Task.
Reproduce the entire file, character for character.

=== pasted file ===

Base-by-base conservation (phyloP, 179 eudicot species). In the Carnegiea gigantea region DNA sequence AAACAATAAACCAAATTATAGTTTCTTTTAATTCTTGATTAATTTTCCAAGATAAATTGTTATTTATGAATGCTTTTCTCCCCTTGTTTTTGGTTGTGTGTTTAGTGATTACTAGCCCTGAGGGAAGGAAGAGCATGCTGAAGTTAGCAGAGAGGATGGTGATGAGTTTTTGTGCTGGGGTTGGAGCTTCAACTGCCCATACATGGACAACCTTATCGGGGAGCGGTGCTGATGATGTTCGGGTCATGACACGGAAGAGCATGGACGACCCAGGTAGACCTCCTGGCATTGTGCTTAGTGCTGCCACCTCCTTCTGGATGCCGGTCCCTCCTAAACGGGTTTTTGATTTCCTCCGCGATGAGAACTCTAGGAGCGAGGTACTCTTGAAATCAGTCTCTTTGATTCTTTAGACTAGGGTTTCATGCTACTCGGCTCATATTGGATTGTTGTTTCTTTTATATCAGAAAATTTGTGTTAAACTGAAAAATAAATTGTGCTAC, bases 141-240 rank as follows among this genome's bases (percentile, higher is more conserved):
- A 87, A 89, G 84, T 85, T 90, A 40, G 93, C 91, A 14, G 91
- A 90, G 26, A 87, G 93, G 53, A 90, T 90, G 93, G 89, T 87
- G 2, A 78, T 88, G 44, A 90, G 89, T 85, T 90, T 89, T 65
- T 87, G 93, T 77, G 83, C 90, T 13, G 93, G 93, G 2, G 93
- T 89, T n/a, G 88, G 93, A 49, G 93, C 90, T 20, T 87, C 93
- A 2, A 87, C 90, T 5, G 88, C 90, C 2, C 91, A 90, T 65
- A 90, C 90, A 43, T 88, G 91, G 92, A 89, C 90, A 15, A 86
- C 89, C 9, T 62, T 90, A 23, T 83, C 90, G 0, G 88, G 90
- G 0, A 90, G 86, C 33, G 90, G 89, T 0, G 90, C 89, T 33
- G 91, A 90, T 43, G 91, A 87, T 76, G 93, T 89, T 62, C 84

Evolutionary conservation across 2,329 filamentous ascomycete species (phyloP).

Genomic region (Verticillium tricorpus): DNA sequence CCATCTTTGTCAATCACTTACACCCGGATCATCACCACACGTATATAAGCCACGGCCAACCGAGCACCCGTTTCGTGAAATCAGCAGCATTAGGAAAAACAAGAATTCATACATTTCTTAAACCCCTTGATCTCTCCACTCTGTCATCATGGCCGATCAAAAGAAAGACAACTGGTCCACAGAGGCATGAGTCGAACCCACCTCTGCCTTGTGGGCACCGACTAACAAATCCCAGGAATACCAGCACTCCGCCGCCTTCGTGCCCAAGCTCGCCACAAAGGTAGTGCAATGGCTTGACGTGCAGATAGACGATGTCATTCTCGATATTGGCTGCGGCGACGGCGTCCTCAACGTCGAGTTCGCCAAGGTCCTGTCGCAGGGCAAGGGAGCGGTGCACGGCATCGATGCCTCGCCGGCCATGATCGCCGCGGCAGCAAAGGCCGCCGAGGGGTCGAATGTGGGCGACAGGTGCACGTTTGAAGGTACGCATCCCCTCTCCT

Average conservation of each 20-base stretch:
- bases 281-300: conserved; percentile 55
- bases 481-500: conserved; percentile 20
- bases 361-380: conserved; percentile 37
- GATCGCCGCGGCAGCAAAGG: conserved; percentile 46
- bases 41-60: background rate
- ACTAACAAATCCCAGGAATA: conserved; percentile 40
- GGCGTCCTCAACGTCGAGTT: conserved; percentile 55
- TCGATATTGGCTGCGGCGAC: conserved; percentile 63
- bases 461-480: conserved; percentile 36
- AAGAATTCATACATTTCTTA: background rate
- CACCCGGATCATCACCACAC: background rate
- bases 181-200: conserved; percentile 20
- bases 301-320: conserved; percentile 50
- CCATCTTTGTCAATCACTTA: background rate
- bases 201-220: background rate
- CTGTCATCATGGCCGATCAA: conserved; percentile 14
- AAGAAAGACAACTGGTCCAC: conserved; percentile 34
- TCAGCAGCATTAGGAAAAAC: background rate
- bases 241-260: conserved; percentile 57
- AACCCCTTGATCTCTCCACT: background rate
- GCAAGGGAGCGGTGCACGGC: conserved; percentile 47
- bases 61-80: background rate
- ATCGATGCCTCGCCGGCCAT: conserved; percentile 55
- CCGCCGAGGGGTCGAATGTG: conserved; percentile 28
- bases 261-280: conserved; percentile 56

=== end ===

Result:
Base-by-base conservation (phyloP, 179 eudicot species). In the Carnegiea gigantea region DNA sequence AAACAATAAACCAAATTATAGTTTCTTTTAATTCTTGATTAATTTTCCAAGATAAATTGTTATTTATGAATGCTTTTCTCCCCTTGTTTTTGGTTGTGTGTTTAGTGATTACTAGCCCTGAGGGAAGGAAGAGCATGCTGAAGTTAGCAGAGAGGATGGTGATGAGTTTTTGTGCTGGGGTTGGAGCTTCAACTGCCCATACATGGACAACCTTATCGGGGAGCGGTGCTGATGATGTTCGGGTCATGACACGGAAGAGCATGGACGACCCAGGTAGACCTCCTGGCATTGTGCTTAGTGCTGCCACCTCCTTCTGGATGCCGGTCCCTCCTAAACGGGTTTTTGATTTCCTCCGCGATGAGAACTCTAGGAGCGAGGTACTCTTGAAATCAGTCTCTTTGATTCTTTAGACTAGGGTTTCATGCTACTCGGCTCATATTGGATTGTTGTTTCTTTTATATCAGAAAATTTGTGTTAAACTGAAAAATAAATTGTGCTAC, bases 141-240 rank as follows among this genome's bases (percentile, higher is more conserved):
- A 87, A 89, G 84, T 85, T 90, A 40, G 93, C 91, A 14, G 91
- A 90, G 26, A 87, G 93, G 53, A 90, T 90, G 93, G 89, T 87
- G 2, A 78, T 88, G 44, A 90, G 89, T 85, T 90, T 89, T 65
- T 87, G 93, T 77, G 83, C 90, T 13, G 93, G 93, G 2, G 93
- T 89, T n/a, G 88, G 93, A 49, G 93, C 90, T 20, T 87, C 93
- A 2, A 87, C 90, T 5, G 88, C 90, C 2, C 91, A 90, T 65
- A 90, C 90, A 43, T 88, G 91, G 92, A 89, C 90, A 15, A 86
- C 89, C 9, T 62, T 90, A 23, T 83, C 90, G 0, G 88, G 90
- G 0, A 90, G 86, C 33, G 90, G 89, T 0, G 90, C 89, T 33
- G 91, A 90, T 43, G 91, A 87, T 76, G 93, T 89, T 62, C 84

Evolutionary conservation across 2,329 filamentous ascomycete species (phyloP).

Genomic region (Verticillium tricorpus): DNA sequence CCATCTTTGTCAATCACTTACACCCGGATCATCACCACACGTATATAAGCCACGGCCAACCGAGCACCCGTTTCGTGAAATCAGCAGCATTAGGAAAAACAAGAATTCATACATTTCTTAAACCCCTTGATCTCTCCACTCTGTCATCATGGCCGATCAAAAGAAAGACAACTGGTCCACAGAGGCATGAGTCGAACCCACCTCTGCCTTGTGGGCACCGACTAACAAATCCCAGGAATACCAGCACTCCGCCGCCTTCGTGCCCAAGCTCGCCACAAAGGTAGTGCAATGGCTTGACGTGCAGATAGACGATGTCATTCTCGATATTGGCTGCGGCGACGGCGTCCTCAACGTCGAGTTCGCCAAGGTCCTGTCGCAGGGCAAGGGAGCGGTGCACGGCATCGATGCCTCGCCGGCCATGATCGCCGCGGCAGCAAAGGCCGCCGAGGGGTCGAATGTGGGCGACAGGTGCACGTTTGAAGGTACGCATCCCCTCTCCT

Average conservation of each 20-base stretch:
- bases 281-300: conserved; percentile 55
- bases 481-500: conserved; percentile 20
- bases 361-380: conserved; percentile 37
- GATCGCCGCGGCAGCAAAGG: conserved; percentile 46
- bases 41-60: background rate
- ACTAACAAATCCCAGGAATA: conserved; percentile 40
- GGCGTCCTCAACGTCGAGTT: conserved; percentile 55
- TCGATATTGGCTGCGGCGAC: conserved; percentile 63
- bases 461-480: conserved; percentile 36
- AAGAATTCATACATTTCTTA: background rate
- CACCCGGATCATCACCACAC: background rate
- bases 181-200: conserved; percentile 20
- bases 301-320: conserved; percentile 50
- CCATCTTTGTCAATCACTTA: background rate
- bases 201-220: background rate
- CTGTCATCATGGCCGATCAA: conserved; percentile 14
- AAGAAAGACAACTGGTCCAC: conserved; percentile 34
- TCAGCAGCATTAGGAAAAAC: background rate
- bases 241-260: conserved; percentile 57
- AACCCCTTGATCTCTCCACT: background rate
- GCAAGGGAGCGGTGCACGGC: conserved; percentile 47
- bases 61-80: background rate
- ATCGATGCCTCGCCGGCCAT: conserved; percentile 55
- CCGCCGAGGGGTCGAATGTG: conserved; percentile 28
- bases 261-280: conserved; percentile 56